Conscious awareness is akin to being "sentient", in that it's immoral/illegal to brutalize a sentient being. You can brutalize your toaster, but not a person or animal. We take it on faith that others have conscious awareness...for all I know, I'm the only person who is AWARE of his consciousness, and everyone else is a biological robot that's not actually sentient.

I don't think biology can explain conscious awareness. We can't even prove it exists, despite everyone having the direct, personal experience of it.

Comment: There are advantages (Score 1) 151

by Christoph (#36254900) Attached to: 35 Million Google Profiles Collected

In 2003, Arlene Corpuz did a Google search for "microsoft word class handout". She found my website where I had teaching handouts I wrote. Arlene was in the Philippines, emailed me, and I provided the documents she wanted.

She had a Geocities homepage in her signature. I read it, and we corresponded.

In September of 2004, I landed in Manila. In June of 2005, Arlene and I were married in the USA. In March of 2008, our daughter, Athena Corpuz Gregerson was born.

This was the advantage, for us, of sharing information about ourselves online. We have not experienced any disadvantages yet.

Comment: Re:This is just stupid (Score 1) 566

by Christoph (#36057900) Attached to: Doctors Are Creating Too Many Patients

Well, malignant lymph nodes grow. Having naturally large lymph nodes are not "growing". My brother's lymph nodes tripled in size in a few weeks.

That's supposed to be why we have doctors -- to figure out complicated things (decision trees), not dismiss a change in your condition with a cursory evaluation.

Comment: Re:This is just stupid (Score 5, Informative) 566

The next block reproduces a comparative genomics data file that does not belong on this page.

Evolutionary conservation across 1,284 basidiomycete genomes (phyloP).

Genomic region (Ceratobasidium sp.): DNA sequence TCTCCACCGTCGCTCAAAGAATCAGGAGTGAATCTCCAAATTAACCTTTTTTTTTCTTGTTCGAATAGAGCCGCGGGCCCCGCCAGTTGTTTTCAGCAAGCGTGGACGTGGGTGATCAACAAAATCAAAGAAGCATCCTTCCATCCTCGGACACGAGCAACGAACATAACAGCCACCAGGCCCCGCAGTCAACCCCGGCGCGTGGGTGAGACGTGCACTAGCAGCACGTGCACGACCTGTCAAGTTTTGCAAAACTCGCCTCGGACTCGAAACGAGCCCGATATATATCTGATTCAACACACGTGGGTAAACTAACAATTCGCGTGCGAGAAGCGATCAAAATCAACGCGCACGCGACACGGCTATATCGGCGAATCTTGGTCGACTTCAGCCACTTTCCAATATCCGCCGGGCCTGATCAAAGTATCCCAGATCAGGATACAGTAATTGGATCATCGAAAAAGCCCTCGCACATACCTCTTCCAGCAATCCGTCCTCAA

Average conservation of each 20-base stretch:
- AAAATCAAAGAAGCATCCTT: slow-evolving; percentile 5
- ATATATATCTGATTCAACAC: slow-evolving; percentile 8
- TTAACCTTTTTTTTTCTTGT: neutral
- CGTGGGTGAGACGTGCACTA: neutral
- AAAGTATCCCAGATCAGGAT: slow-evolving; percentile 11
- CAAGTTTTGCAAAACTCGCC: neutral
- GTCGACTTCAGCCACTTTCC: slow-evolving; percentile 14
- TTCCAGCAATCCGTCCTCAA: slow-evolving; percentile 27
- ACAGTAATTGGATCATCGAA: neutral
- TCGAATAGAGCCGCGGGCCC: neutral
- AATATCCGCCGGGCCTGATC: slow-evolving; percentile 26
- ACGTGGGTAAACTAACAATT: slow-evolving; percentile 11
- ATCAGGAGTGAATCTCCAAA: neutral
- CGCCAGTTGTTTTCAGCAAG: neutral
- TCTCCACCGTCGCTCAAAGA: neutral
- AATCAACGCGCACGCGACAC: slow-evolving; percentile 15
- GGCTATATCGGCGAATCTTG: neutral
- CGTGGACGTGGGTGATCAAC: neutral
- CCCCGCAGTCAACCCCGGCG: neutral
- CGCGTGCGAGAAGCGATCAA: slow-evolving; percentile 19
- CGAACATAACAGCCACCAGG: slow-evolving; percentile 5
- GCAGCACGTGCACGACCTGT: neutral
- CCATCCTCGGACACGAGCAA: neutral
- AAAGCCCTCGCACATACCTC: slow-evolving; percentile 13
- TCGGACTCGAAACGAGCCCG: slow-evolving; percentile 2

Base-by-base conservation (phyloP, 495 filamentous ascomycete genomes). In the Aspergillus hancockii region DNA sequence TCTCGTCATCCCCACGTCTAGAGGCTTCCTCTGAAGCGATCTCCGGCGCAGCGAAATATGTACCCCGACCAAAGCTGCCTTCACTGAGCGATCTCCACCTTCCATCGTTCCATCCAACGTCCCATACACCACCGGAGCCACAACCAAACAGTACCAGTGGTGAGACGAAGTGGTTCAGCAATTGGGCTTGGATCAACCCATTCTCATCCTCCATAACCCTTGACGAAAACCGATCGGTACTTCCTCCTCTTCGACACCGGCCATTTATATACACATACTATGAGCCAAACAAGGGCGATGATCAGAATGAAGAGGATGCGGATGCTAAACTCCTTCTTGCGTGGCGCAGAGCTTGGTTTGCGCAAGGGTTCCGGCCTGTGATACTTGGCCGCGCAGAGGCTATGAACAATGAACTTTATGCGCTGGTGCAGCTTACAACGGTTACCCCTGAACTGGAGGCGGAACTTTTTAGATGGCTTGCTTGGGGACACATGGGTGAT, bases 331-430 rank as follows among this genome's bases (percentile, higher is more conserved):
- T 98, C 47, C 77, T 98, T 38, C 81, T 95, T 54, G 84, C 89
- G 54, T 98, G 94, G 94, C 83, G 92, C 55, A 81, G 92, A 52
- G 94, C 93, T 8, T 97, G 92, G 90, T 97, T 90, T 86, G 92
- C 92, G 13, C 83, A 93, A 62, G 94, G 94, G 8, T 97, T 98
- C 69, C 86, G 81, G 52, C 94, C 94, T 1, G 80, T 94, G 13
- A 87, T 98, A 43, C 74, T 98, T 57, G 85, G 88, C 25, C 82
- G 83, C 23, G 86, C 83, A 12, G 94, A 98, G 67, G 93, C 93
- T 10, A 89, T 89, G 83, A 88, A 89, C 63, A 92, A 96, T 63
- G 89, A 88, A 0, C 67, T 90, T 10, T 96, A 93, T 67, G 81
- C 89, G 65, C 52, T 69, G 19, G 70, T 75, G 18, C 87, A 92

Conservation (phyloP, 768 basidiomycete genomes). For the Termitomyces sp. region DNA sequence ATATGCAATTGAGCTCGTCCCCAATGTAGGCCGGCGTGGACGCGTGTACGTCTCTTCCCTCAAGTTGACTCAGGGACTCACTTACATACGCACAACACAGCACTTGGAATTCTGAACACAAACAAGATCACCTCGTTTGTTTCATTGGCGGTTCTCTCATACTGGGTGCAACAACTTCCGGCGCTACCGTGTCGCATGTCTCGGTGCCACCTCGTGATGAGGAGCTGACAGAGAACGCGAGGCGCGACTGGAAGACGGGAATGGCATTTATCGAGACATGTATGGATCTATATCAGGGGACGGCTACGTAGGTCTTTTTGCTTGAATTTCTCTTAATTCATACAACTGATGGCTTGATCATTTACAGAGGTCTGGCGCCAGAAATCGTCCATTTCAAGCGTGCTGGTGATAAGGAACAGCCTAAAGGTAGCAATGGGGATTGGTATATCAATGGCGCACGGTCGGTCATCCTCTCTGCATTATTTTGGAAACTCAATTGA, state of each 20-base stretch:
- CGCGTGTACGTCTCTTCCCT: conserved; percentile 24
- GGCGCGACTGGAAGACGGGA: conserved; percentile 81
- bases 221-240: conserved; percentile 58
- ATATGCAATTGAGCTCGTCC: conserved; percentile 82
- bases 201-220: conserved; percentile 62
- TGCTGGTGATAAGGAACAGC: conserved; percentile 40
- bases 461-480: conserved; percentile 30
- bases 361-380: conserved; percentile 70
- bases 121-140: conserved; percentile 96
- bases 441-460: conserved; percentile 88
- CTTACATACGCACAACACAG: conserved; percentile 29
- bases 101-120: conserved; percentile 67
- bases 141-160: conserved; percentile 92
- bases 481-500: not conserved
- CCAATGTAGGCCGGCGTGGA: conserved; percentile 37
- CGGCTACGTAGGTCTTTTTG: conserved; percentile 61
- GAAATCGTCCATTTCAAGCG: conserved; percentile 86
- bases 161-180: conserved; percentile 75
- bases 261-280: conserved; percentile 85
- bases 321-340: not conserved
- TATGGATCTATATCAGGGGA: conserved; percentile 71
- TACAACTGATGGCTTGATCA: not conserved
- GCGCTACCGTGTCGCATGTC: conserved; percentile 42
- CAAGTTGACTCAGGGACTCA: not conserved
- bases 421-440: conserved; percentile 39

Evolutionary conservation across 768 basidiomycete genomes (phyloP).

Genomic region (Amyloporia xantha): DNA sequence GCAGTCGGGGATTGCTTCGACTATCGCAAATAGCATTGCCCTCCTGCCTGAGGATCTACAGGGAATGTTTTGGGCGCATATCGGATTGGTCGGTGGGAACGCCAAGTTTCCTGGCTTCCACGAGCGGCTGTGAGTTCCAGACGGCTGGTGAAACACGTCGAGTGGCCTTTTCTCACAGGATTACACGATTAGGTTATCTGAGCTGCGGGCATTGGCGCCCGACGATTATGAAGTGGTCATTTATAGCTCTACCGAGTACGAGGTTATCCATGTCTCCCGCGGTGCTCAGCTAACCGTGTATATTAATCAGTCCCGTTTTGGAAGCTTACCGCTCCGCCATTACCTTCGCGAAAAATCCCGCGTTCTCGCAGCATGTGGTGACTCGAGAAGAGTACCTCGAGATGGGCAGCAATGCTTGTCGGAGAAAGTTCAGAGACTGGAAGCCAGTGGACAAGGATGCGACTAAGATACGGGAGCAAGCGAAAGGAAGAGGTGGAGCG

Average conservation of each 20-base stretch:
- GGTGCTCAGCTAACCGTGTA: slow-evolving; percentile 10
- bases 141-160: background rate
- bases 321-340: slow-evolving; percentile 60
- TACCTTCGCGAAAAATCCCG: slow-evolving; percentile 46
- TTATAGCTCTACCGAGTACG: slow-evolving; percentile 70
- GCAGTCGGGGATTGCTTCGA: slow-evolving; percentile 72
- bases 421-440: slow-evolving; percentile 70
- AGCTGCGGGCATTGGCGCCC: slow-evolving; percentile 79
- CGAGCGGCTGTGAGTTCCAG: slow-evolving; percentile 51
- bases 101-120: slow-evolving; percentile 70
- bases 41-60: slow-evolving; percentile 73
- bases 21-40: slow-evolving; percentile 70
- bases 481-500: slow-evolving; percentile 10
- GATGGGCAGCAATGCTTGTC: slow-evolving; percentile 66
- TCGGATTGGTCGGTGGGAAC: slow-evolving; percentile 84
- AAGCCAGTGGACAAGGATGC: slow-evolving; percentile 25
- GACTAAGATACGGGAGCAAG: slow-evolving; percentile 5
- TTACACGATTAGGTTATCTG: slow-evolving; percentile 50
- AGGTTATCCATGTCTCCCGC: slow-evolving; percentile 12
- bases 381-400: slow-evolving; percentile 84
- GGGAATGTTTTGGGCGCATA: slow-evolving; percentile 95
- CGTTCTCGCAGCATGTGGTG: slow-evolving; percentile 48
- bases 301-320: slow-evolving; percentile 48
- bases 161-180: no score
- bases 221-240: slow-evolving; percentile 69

by Christoph (#36056468) Attached to: Doctors Are Creating Too Many Patients

I agree.

My late brother's doctor told him his swollen lymph nodes were nothing -- he had no symptoms, and a routine white count showed no infection.

That's how lymphoma presents. The next year he was in the ER due to wheezing, and was diagnosed with stage 3 Hodgkin's lymphoma, which eventually killed him (photos of his last years). He had a bone marrow and stem cell transplant...not looking for lymphoma in someone asymptomatic turned out to be pretty expensive as well as fatal for the patient.

This story is not rare, either. After speaking to a handful of other Hodgkin's patients, they all had similar experiences. And those were the survivors.

Comment: Re:Robots Randroids? (Score 2) 360

by Christoph (#36027778) Attached to: Robots 'Evolve' Altruism

Yeah. Survival of the fittest is about the fittest species, not the fittest individual.

Any species that makes selfless sacrifices for others in the species will out-compete the species in which members only look out for no. 1.

Being a social animal (caring what others think of you) and being altruistic is a huge competitive advantage in terms of survival...of your species as a whole, not necessarily you personally. This could explain why people generally feel satisfaction and self-esteem when they help other people, and ashamed when they exploit others. People without these traits are considered deviant, and often end up in prison.

The ideals we hold as truly noble, it turns out, help the species (if at the expense of the individual).

Comment: Re:Victory for photographers (Score 1) 201

by Christoph (#35476188) Attached to: Court Rules It's Ok To Tag Pics On Facebook Without Permission

Yeah.